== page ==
It is not uncommon for people to have a list of their favorite things. There’s even a song or two about favorite things. I was recently reminded of one of my favorite horse show classes and thought I would list my favorite horse competitions here for you.
Favorite speed class:
Hands down, my favorite is the 2002 Canada Post Cup at the Spruce Meadows North American with Leslie Howard riding Nick of Diamonds. Imagine a steeplechase sprint race with twists and turns. This is what I wrote at the time: The final contest on Saturday was a speed class, the Canada Post Express (Open Section I), a twisting, turning course set by [Leopoldo] Palacios. Alison Firestone put down the first challenge with an excellent run in 97.13. Beezie Madden hustled Authentic around the course without a flaw, stopping the clock at 93.66, but Spooner and Bradford made quick work of taking the lead with a 93.07 posting and there were only 2 riders left to go. But what a pair to have following you in a speed class! Leslie Howard flew over fences and scooted across the ground in a blur with Nick of Diamonds in an amazing 86.87. Howard, as if to prove that the little grey stallion had more in the tank, with hand raised and a huge grin, opened him up for a flat out sprint on the way back to the gate. Rodrigo Pessoa and Gandini Bianca d’Amaury couldn’t do better than 96.68, settling for 4th place.
Favorite grand prix jumping class:
That would be the last class in the 2003 World Cup Final watching Baloubet du Rouet toy with the courses, bow and flex his neck and even buck due to his exuberance. Here’s what I wrote at the time: Pessoa got a tremendous effort from the Selle Francais stallion, giving at least a foot of air over many of the fences, which cemented him ahead of all others. Nieberg was next, but fence 4 earned him as many faults. Baryard had a chance to redeem herself, but her faults came at the second oxer of the 5A/B combination and she fell into line behind Pessoa. It was all up to Germany’s fair-haired boy, Marcus Ehning, and his chestnut mare [Anka 191]. They were simply faultless, and so it should be with World Cup champions.
Favorite grand prix dressage class:
The 2006 World Equestrian Games with Blue Hors Matine at her competitive best. Here’s what I wrote at the time: The first round produced a few surprises, including the emergence of a young superstar in the form of Blue Hors Matine ridden by Denmark’s Andreas Helgstrand. The 9-year-old Danish Warmblood mare led the way with a score of 76.333%, besting Heike Kemmer (Germany) with Bonaparte, Isabel Werth (Germany) with Satchmo and the reigning World Cup and Olympic champion, Anky van Grunsven (Netherlands) with Salinero. The top 15 from the Special moved forward to the musical kur on Saturday night to the delight of some 40,000 spectators. Seidel, the third rider in the ring, scored an admirable 72.500% riding to the soundtrack of Evita, earning him Є 500 for his 13th place finish. Kemmer scored 78.850%, Helgstrand chalked up 81.500% (silver medal), Werth marked 80.750% (bronze medal), van Grunsven posted an astounding 86.100% (gold medal) and Capellmann came in with 79.900%. Who wasn’t impressed with the 9-year-old dressage mare that was second in the Freestyle?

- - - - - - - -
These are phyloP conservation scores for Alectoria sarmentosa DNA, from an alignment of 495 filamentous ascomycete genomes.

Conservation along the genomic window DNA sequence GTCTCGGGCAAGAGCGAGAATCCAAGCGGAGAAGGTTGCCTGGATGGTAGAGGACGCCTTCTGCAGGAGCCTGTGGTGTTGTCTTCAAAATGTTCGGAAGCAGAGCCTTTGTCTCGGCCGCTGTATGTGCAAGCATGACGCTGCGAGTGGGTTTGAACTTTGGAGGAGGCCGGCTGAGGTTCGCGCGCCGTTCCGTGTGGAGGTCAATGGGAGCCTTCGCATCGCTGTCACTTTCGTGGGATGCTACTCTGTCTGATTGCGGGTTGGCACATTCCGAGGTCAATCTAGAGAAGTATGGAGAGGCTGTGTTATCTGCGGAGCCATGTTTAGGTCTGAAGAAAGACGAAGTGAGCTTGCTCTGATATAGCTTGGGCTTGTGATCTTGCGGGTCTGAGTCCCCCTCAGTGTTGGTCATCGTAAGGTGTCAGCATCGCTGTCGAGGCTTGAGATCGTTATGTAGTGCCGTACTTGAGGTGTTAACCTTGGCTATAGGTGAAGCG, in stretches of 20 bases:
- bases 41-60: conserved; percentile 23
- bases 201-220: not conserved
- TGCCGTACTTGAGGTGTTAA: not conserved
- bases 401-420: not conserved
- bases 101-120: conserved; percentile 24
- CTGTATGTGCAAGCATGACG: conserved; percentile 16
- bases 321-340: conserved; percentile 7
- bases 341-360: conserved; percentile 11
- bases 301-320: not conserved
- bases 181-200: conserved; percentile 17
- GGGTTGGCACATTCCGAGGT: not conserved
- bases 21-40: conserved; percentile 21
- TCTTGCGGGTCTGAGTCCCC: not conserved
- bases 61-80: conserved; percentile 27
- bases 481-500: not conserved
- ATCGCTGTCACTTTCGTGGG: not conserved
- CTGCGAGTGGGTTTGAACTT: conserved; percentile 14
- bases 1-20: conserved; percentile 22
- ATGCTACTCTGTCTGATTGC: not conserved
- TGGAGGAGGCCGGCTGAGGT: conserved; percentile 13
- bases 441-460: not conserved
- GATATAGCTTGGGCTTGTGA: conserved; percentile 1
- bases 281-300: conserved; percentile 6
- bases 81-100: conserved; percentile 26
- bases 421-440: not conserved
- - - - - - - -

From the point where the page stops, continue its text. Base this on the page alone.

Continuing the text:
Favorite barrel race:
That would be a fun run after a combined clinic with former World Champion Lynn McKenzie. One of the horses, a palomino mare, had a tight elbow (on her left side), which caused her to go very wide on her left-turn barrel. Lynn and I worked together to change the pattern for her and how her owner rode her. After a couple of slow practices, the mare figured it out. She figured it out so well in fact that she not only won the jackpot at the end of the clinic, she set the arena record.
Favorite horse race: Even though I considered Zenyatta’s run in the Breeders’ Cup Classic, I would have to say that standing at the rail with my client watching his filly run in the Canadian Derby tops that. No, my client’s filly didn’t win the Derby against the boys, but she still fulfilled a dream. Two and a half years earlier my client told me he wanted to buy a weanling filly that could run in the Canadian Derby while we were at a sale in Kentucky. I spotted the dark bay filly some time later and said, “That one.” My client paid $1,700 for her and she went on to be the champion 2-year-old filly and the champion 3-year-old filly in Alberta. Even though she did not win the Canadian Derby, I couldn’t have been happier had she won the filly and mare stakes on Derby day, a race in which she would have been the favorite and many said she would have won handily. She is now a broodmare in Australia.